William Barclay explains, “To the Jew the Law was the most sacred thing in all the world. The Law was the first five books of the Old Testament. They believed it to be the perfect word of God. To add one word to it or to take one word away from it was a deadly sin. Now if the Law is the perfect and complete word of God, that must mean that it contained everything a man need know for the living of a good life, if not explicitly, then implicitly. If it was not there in so many words, it must be possible to deduce it. The Law as it stood consisted of great, wide, noble principles which a man had to work out for himself. But for the later Jews that was not enough. They said: ‘The Law is complete; it contains everything necessary for the living of a good life; therefore in the Law there must be a regulation to govern every possible incident in every possible moment for every possible man.’ So they set out to extract from the great principles of the law an infinite number of rules and regulations to govern every conceivable situation in life. In other words they changed the law of the great principles into the legalism of by-laws and regulations.”

Barclay continues, “It was the scribes who worked out these regulations; it was the Pharisees who dedicated their lives to keeping them. Obviously, however misguided a man might be, he must be desperately in earnest if he proposed to undertake obedience to every one of the thousands of rules. That is precisely what the Pharisees did. The name Pharisee means the Separated One; and the Pharisees were those who had separated themselves from all ordinary life in order to keep every detail of the law of the scribes.”

Do you see why I say Nicodemus, a Pharisee, knew much about God’s Law but little if anything about God’s love?

It’s not as though the Hebrew Scriptures didn’t talk about God’s love for human beings, and especially for Israel. The Hebrew Scriptures do speak of God’s love. However, the characteristic message, that Nicodemus would have picked up from the Torah, is expressed in Deuteronomy 7:9—“Know therefore that the Lord your God is God; he is the faithful God, keeping his covenant of love to a thousand generations of those who love him and keep his commands.”

The question that must have lingered in Nicodemus’ mind at the end of every day was, “How can I know if I have kept God’s commands thoroughly enough so that he will love me?” There was no way that Nicodemus could come up with a satisfactory answer to that haunting question.

However, here was a Teacher of Israel who was telling him that God loved the world, not just Israel but the world, so much that he gave his one and only Son so that whosoever would believe in him would not die but have eternal life, the life of the ages. Jesus said nothing about the works of the law. The total emphasis was on faith in him, trusting him. The love of God that Jesus proclaimed was unfathomably deep, all-inclusive in its scope, and most important—unconditional in its offer. Nicodemus wanted “in” on such a love.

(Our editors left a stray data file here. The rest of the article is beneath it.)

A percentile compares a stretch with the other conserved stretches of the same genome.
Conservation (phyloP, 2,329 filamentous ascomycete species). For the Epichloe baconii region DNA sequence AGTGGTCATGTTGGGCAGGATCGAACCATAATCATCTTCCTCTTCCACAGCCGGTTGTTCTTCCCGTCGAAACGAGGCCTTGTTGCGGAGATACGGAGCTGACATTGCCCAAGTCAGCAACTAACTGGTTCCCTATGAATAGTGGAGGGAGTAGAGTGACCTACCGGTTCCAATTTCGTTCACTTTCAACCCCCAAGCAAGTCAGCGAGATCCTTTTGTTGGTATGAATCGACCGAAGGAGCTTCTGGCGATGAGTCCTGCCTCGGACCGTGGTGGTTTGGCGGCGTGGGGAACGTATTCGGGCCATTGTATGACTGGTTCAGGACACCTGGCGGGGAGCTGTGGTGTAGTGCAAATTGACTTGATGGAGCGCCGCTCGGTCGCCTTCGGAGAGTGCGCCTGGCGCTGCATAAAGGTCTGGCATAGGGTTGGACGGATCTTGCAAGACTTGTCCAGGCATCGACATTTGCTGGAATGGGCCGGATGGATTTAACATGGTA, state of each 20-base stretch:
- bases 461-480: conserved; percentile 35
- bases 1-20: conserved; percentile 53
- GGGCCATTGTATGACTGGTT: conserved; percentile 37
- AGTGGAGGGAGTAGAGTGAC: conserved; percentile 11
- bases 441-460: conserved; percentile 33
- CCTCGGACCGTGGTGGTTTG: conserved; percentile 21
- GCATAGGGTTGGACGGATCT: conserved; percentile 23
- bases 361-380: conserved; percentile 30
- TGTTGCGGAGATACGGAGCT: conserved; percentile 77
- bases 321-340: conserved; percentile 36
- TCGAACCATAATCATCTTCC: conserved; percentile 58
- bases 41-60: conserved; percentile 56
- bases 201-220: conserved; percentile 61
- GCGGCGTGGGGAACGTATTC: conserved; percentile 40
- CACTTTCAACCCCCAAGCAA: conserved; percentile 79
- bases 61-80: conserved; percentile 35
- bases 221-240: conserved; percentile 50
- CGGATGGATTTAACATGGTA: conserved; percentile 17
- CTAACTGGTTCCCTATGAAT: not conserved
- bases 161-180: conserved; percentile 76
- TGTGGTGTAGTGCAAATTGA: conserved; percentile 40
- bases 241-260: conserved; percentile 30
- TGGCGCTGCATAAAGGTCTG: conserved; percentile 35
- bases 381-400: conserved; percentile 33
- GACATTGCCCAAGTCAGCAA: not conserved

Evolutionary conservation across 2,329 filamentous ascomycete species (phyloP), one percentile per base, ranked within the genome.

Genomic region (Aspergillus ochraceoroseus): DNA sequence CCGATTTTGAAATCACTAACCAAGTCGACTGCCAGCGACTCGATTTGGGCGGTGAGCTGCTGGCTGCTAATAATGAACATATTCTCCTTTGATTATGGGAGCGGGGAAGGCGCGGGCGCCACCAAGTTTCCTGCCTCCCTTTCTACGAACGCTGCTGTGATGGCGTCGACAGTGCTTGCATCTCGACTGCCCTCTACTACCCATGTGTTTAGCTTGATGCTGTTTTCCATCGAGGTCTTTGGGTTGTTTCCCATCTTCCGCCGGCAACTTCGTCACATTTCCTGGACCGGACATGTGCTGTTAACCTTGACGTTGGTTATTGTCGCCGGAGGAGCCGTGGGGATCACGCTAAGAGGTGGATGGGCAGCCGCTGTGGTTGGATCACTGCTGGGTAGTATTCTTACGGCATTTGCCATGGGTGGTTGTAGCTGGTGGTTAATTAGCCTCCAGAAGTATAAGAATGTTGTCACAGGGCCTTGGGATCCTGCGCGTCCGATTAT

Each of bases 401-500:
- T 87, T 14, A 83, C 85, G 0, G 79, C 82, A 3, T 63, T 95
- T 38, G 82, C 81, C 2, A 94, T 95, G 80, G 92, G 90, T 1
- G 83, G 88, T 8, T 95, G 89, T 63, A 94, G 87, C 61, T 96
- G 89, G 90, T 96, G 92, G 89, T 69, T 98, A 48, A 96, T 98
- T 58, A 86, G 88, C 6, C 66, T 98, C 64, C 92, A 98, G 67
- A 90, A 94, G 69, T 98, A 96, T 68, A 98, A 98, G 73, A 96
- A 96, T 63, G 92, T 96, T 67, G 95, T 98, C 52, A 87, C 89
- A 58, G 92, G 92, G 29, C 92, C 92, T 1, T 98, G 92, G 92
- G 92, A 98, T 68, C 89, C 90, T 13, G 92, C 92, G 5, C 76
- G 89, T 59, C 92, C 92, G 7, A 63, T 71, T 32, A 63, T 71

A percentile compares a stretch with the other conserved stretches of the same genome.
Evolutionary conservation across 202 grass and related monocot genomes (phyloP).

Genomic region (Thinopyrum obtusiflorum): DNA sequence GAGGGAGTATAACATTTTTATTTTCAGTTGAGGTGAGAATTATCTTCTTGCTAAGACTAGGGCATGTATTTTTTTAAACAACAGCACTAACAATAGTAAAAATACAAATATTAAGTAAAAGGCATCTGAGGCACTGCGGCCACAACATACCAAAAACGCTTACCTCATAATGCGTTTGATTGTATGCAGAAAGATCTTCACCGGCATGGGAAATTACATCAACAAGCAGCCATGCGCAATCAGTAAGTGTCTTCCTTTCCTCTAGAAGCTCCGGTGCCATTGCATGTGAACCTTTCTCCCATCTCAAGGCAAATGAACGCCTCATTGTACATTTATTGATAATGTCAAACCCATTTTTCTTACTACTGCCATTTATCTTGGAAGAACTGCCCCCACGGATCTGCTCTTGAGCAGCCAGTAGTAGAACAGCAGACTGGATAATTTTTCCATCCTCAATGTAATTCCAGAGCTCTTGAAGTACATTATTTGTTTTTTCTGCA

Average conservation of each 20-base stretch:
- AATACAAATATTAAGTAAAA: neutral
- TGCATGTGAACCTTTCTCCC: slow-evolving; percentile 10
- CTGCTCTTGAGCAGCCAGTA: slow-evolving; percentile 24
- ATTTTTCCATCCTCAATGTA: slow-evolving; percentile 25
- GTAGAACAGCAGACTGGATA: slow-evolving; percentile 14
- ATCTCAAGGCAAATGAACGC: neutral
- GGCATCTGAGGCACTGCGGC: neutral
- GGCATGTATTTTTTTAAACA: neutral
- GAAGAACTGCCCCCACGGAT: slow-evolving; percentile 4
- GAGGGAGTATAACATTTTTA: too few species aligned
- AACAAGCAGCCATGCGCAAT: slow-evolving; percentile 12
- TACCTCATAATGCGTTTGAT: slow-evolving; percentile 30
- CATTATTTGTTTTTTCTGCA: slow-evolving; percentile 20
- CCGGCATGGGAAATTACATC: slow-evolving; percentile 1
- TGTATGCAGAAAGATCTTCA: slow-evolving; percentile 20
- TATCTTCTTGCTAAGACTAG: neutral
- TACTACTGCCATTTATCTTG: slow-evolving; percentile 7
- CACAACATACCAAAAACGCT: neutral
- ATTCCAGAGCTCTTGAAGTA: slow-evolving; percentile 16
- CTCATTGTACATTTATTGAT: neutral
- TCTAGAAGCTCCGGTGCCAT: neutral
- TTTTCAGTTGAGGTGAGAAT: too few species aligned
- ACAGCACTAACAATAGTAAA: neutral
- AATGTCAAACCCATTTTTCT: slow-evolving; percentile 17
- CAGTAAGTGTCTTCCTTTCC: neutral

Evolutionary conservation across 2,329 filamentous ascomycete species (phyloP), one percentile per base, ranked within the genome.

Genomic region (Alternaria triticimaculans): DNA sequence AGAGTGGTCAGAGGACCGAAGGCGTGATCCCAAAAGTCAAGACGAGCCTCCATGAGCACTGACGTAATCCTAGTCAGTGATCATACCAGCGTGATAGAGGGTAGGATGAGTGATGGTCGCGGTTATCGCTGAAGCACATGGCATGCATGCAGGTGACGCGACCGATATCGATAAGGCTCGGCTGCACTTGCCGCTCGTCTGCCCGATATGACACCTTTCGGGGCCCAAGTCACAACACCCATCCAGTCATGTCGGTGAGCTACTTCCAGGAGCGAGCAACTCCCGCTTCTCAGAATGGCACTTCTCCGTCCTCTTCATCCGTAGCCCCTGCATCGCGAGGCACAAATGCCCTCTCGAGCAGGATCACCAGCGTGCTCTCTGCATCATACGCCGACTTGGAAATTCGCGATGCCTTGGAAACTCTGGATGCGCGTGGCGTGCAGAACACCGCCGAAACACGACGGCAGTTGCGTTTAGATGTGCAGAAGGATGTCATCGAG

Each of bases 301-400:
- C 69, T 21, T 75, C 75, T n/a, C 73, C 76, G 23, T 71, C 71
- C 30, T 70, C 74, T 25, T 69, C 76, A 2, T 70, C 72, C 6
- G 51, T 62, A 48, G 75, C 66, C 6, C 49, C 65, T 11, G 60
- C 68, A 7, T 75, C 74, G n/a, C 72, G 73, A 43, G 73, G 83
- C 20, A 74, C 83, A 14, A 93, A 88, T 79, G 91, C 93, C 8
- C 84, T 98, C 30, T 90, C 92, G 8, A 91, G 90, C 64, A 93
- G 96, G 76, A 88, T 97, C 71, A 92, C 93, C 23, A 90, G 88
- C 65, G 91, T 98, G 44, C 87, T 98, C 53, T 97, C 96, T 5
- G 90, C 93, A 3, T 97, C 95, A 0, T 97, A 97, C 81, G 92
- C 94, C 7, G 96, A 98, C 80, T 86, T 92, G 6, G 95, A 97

Have you ever talked to a Nicodemus? I know I have. I have talked with people, not exactly like Nicodemus, but close enough—people on the verge of conversion. There are many Nicodemuses in the world today, people who have grown up religious, perhaps even believed intellectually that Jesus is the Messiah, but their lives have not been changed. When such people encounter this story in John 3, they know they are missing something. However, as one man said to me, “It’s hard to start life over again when you are my age. I’m not sure if it is even possible.”

That’s the bottom line question isn’t it? We all have some vague idea that we need something more, spiritually speaking—but is it possible?

It’s hard to be born when you’re old. Most of us would rather stay in the womb. Jesus is waiting to deliver us. He’s saying, “You’ve got to be born again. There are no two ways about it.” However, we hang tight in that womb saying, “I like it in here. I don’t want my life to change.”

I find the words of Wilbur Rees very much to the point:

“I would like to buy $3 worth of God, please, not enough to explode my soul or disturb my sleep, but just enough to equal a cup of warm milk or a snooze in the sunshine. I don’t want enough of Him to make me love a black man or pick beets with a migrant. I want ecstasy, not transformation; I want the warmth of the womb, not a new birth. I want a pound of the Eternal in a paper sack. I would like to buy $3 worth of God please.”

We all try to strike some sort of bargain like that, don’t we? We want only so much of God as we can control—only so much as is safe.

However, eventually, for many of us, life in the womb becomes rather cramped, boring, predictable, and we decide we want that something more. Call it the Holy Spirit, or whatever you want, but we want Him enough to come out of the womb, out of our comfort zone. We may come out kicking and screaming into the kingdom of God, but it’s not truly important how we come, even if it’s under the cover of darkness. What is important is that we come at all.

So, what’s it going to be for you—the darkness of the womb—or the light of life in a new world?

Jesus said to Nicodemus, “Whoever believes in him (that is—the Son of God) is not condemned, but whoever does not believe stands condemned already because he has not believed in the name of God’s one and only Son. This is the verdict: Light has come into the world, but men loved darkness instead of light because their deeds were evil. Everyone who does evil hates the light, and will not come into the light for fear that his deeds will be exposed. But whoever lives by the truth comes into the light, so that it may be seen plainly that what he has done has been done through God.”

Nicodemus eventually came out of the darkness of the womb into the light of a saving relationship with God’s Son—Jesus Christ. Nicodemus experienced the power of the new birth through faith—simply trusting in Jesus to give him eternal life, rather than trusting in his own works.

What about you? What about me?


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Psalm 110